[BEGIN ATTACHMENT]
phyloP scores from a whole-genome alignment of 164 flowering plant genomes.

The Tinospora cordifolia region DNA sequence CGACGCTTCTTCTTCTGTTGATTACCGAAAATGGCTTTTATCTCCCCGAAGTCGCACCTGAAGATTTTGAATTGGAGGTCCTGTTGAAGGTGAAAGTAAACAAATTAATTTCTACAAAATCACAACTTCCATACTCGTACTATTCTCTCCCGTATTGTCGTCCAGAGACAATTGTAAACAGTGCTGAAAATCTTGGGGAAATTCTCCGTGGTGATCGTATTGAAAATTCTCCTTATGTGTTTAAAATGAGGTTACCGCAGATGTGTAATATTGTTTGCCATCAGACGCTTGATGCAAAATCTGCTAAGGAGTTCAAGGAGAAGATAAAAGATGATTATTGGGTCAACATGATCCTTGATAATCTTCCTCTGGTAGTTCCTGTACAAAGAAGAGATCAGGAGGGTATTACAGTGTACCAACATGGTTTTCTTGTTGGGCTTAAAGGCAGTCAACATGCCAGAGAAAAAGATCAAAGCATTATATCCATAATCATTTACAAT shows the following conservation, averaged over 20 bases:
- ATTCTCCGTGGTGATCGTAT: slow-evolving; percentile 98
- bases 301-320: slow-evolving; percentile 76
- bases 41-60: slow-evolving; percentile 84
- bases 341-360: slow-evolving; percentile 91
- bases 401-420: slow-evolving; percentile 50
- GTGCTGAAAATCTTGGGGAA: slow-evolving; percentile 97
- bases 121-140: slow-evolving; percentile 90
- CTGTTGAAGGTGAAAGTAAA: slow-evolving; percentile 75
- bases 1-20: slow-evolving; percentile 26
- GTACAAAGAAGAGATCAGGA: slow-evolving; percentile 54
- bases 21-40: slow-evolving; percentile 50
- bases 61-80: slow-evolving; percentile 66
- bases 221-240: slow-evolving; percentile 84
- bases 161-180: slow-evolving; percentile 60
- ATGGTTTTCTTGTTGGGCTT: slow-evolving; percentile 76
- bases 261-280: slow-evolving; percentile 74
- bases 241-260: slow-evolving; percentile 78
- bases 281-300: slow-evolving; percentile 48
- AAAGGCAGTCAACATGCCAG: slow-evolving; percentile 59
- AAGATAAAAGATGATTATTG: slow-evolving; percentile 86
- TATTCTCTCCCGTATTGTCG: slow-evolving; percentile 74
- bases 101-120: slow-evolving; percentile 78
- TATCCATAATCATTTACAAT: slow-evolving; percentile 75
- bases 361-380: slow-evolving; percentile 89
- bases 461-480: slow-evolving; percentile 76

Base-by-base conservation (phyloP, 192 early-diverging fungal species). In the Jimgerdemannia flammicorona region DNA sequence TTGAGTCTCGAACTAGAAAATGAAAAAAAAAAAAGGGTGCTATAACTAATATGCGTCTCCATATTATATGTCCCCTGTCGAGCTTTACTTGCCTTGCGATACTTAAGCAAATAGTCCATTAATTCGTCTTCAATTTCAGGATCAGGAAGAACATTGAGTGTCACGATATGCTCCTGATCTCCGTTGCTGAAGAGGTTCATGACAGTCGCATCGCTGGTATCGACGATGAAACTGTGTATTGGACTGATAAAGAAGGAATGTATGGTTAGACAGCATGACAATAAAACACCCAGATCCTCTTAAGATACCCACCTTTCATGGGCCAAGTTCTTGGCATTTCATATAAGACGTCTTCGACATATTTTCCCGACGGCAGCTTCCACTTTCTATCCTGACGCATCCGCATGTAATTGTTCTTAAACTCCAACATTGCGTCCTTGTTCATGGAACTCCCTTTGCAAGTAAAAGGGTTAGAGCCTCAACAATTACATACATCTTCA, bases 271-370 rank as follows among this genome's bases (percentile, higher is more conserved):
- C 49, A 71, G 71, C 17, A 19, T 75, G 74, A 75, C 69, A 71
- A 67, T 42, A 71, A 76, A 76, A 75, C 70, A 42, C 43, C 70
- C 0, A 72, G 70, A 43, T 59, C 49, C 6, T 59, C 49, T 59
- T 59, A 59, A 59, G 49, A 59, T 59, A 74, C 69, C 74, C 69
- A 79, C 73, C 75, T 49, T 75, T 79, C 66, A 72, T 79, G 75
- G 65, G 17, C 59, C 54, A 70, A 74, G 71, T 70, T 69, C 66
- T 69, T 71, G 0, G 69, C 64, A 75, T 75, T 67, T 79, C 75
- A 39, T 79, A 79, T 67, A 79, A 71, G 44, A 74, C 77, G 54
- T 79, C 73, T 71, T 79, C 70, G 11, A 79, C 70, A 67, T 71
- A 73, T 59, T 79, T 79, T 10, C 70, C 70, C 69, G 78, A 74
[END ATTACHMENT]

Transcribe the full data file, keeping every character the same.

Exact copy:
phyloP scores from a whole-genome alignment of 164 flowering plant genomes.

The Tinospora cordifolia region DNA sequence CGACGCTTCTTCTTCTGTTGATTACCGAAAATGGCTTTTATCTCCCCGAAGTCGCACCTGAAGATTTTGAATTGGAGGTCCTGTTGAAGGTGAAAGTAAACAAATTAATTTCTACAAAATCACAACTTCCATACTCGTACTATTCTCTCCCGTATTGTCGTCCAGAGACAATTGTAAACAGTGCTGAAAATCTTGGGGAAATTCTCCGTGGTGATCGTATTGAAAATTCTCCTTATGTGTTTAAAATGAGGTTACCGCAGATGTGTAATATTGTTTGCCATCAGACGCTTGATGCAAAATCTGCTAAGGAGTTCAAGGAGAAGATAAAAGATGATTATTGGGTCAACATGATCCTTGATAATCTTCCTCTGGTAGTTCCTGTACAAAGAAGAGATCAGGAGGGTATTACAGTGTACCAACATGGTTTTCTTGTTGGGCTTAAAGGCAGTCAACATGCCAGAGAAAAAGATCAAAGCATTATATCCATAATCATTTACAAT shows the following conservation, averaged over 20 bases:
- ATTCTCCGTGGTGATCGTAT: slow-evolving; percentile 98
- bases 301-320: slow-evolving; percentile 76
- bases 41-60: slow-evolving; percentile 84
- bases 341-360: slow-evolving; percentile 91
- bases 401-420: slow-evolving; percentile 50
- GTGCTGAAAATCTTGGGGAA: slow-evolving; percentile 97
- bases 121-140: slow-evolving; percentile 90
- CTGTTGAAGGTGAAAGTAAA: slow-evolving; percentile 75
- bases 1-20: slow-evolving; percentile 26
- GTACAAAGAAGAGATCAGGA: slow-evolving; percentile 54
- bases 21-40: slow-evolving; percentile 50
- bases 61-80: slow-evolving; percentile 66
- bases 221-240: slow-evolving; percentile 84
- bases 161-180: slow-evolving; percentile 60
- ATGGTTTTCTTGTTGGGCTT: slow-evolving; percentile 76
- bases 261-280: slow-evolving; percentile 74
- bases 241-260: slow-evolving; percentile 78
- bases 281-300: slow-evolving; percentile 48
- AAAGGCAGTCAACATGCCAG: slow-evolving; percentile 59
- AAGATAAAAGATGATTATTG: slow-evolving; percentile 86
- TATTCTCTCCCGTATTGTCG: slow-evolving; percentile 74
- bases 101-120: slow-evolving; percentile 78
- TATCCATAATCATTTACAAT: slow-evolving; percentile 75
- bases 361-380: slow-evolving; percentile 89
- bases 461-480: slow-evolving; percentile 76

Base-by-base conservation (phyloP, 192 early-diverging fungal species). In the Jimgerdemannia flammicorona region DNA sequence TTGAGTCTCGAACTAGAAAATGAAAAAAAAAAAAGGGTGCTATAACTAATATGCGTCTCCATATTATATGTCCCCTGTCGAGCTTTACTTGCCTTGCGATACTTAAGCAAATAGTCCATTAATTCGTCTTCAATTTCAGGATCAGGAAGAACATTGAGTGTCACGATATGCTCCTGATCTCCGTTGCTGAAGAGGTTCATGACAGTCGCATCGCTGGTATCGACGATGAAACTGTGTATTGGACTGATAAAGAAGGAATGTATGGTTAGACAGCATGACAATAAAACACCCAGATCCTCTTAAGATACCCACCTTTCATGGGCCAAGTTCTTGGCATTTCATATAAGACGTCTTCGACATATTTTCCCGACGGCAGCTTCCACTTTCTATCCTGACGCATCCGCATGTAATTGTTCTTAAACTCCAACATTGCGTCCTTGTTCATGGAACTCCCTTTGCAAGTAAAAGGGTTAGAGCCTCAACAATTACATACATCTTCA, bases 271-370 rank as follows among this genome's bases (percentile, higher is more conserved):
- C 49, A 71, G 71, C 17, A 19, T 75, G 74, A 75, C 69, A 71
- A 67, T 42, A 71, A 76, A 76, A 75, C 70, A 42, C 43, C 70
- C 0, A 72, G 70, A 43, T 59, C 49, C 6, T 59, C 49, T 59
- T 59, A 59, A 59, G 49, A 59, T 59, A 74, C 69, C 74, C 69
- A 79, C 73, C 75, T 49, T 75, T 79, C 66, A 72, T 79, G 75
- G 65, G 17, C 59, C 54, A 70, A 74, G 71, T 70, T 69, C 66
- T 69, T 71, G 0, G 69, C 64, A 75, T 75, T 67, T 79, C 75
- A 39, T 79, A 79, T 67, A 79, A 71, G 44, A 74, C 77, G 54
- T 79, C 73, T 71, T 79, C 70, G 11, A 79, C 70, A 67, T 71
- A 73, T 59, T 79, T 79, T 10, C 70, C 70, C 69, G 78, A 74